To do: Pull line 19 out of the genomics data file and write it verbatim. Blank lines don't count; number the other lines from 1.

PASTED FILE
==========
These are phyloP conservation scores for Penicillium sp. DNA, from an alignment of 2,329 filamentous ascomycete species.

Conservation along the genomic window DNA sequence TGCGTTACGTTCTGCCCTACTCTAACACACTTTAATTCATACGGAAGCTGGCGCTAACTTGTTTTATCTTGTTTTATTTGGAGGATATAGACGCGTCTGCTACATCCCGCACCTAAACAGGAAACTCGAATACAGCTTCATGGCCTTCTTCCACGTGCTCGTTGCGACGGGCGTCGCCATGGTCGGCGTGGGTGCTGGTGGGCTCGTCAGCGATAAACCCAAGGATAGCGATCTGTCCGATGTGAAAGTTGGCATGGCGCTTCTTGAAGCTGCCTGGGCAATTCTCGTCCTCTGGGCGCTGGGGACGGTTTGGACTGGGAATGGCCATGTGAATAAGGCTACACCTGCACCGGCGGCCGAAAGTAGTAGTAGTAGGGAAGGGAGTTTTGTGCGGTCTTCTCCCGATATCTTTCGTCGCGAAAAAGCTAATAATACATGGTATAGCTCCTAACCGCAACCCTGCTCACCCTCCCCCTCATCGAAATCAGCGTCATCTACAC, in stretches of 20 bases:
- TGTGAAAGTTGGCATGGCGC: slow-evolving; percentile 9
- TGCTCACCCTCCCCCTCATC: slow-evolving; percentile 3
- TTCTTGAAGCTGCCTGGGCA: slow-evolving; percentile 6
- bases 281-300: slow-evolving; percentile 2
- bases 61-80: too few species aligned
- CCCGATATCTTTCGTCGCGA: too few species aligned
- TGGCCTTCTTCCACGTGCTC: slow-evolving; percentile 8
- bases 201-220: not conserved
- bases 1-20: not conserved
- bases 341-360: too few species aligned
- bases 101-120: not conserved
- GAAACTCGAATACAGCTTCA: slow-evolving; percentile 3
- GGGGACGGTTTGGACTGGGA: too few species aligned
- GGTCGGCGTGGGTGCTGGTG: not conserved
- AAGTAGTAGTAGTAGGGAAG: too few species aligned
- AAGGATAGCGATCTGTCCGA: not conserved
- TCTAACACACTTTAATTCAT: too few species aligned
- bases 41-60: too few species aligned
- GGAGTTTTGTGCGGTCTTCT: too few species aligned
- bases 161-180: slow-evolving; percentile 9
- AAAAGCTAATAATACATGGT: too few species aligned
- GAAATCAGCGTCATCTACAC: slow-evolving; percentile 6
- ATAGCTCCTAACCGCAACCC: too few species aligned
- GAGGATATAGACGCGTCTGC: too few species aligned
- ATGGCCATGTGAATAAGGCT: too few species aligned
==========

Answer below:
- TCTAACACACTTTAATTCAT: too few species aligned